Now top vets are taking cash from drug firms
EXPERTS who advise the Government on the safety of animal medicines have financial ties with the companies that make the drugs, the Sunday Express can reveal.
Some even have links with companies which make products that are believed to pose a risk to human health - such as animal growth promoters and parasite killers.
There is growing concern that committee members of the Veterinary Medicines Directorate - who decide whether to license products or take them off the market - may have conflicts of interest.
Last week the Sunday Express revealed that the majority of experts who advise the Government on the safety of human medicines also have close ties with drug companies.
Both scandals have prompted calls for a tightening of the rules governing advisory bodies.
Labour MP Paul Flynn said of the veterinary directorate: "We have to see that this body, which has such great powers, is free from any accusations that they're acting in their own financial interests."
More than half of the directorate's experts - 26 out of 48 - are part-funded by drug companies. Many are paid for consultancy work, given research grants or hold shares.
Professor Tony Dayan, a toxicologist at Barts Hospital, London, is a paid consultant or director to five drug companies. He also holds shares in two others. Another member is on the consultancy pay roll of as many as 10 firms.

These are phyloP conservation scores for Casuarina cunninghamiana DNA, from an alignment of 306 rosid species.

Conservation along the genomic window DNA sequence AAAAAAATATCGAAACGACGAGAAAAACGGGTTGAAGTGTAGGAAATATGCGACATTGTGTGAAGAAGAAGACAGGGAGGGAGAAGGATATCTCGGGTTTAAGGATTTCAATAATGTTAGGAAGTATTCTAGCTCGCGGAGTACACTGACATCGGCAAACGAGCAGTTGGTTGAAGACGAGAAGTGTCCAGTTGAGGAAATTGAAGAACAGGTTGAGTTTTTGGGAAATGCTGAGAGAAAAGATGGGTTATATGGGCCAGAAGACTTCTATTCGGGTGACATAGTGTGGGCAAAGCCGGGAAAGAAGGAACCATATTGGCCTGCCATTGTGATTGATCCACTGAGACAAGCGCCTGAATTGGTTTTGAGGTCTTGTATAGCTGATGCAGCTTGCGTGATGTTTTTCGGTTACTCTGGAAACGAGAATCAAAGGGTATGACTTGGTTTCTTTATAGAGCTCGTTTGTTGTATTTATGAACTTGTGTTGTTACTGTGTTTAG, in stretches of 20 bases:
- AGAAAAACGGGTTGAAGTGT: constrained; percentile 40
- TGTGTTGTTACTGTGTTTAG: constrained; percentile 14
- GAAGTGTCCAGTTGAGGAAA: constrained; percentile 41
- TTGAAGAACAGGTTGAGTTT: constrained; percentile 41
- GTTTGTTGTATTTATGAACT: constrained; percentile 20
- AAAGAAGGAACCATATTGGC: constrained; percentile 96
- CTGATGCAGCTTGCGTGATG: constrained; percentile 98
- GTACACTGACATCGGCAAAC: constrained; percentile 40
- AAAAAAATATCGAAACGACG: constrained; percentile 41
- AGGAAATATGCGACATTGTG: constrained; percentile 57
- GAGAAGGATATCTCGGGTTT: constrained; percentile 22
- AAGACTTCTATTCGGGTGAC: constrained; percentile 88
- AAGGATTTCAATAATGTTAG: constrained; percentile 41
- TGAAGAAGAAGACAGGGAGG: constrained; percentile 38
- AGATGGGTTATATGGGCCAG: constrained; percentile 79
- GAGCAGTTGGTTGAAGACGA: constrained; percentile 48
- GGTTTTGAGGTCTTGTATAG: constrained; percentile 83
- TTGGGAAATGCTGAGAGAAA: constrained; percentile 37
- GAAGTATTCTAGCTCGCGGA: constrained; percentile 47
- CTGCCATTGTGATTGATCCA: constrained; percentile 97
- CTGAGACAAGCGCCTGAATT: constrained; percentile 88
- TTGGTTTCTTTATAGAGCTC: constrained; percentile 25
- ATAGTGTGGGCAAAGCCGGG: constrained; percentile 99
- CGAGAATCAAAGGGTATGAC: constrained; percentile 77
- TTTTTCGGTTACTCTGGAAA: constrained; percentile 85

Sixteen members have links with companies that produce or recently produced controversial organophosphates - used to kill animal parasites. There is evidence that these chemicals can cause brain damage and depression in people who come into contact with them. Hundreds of farmers claim to have been severely affected. The directorate's committees have concluded that the chemicals are safe, although there is no suggestion members have not acted independently.
Many members have links with companies that make toxic parasite killers fed to battery chickens and pigs. Researchers have found high residues of these potentially cancerous chemicals in meat and eggs and complain that the Government is failing to show sufficient concern.
Other members have financial ties with firms that make anti-biotic growth promoters. Researchers believe that some of these are toxic. One product has been linked to heart attacks.
Members are expected to declare their interest at the beginning of meetings. A Government spokeswoman said: "A decision is then made whether they can stay for the discussion."
A member with an interest can be allowed to remain at a meeting at the chairman's discretion. But health campaigners complain it is difficult to discover whether any of the experts are involved in discussions on products they have an interest in.
Professor Dayan admitted: "If matters come up where I might have an interest I
take no part. I do however take part in general discussions as do other members of the
committee who have an interest in that area."Richard Young, of the Soil Association,
said: "There is a cosy pro-industry culture which runs through the regulatory
framework. Because of this there is a tendency for committee members to look upon products
in a non-critical way."
© Express Newspapers, 2000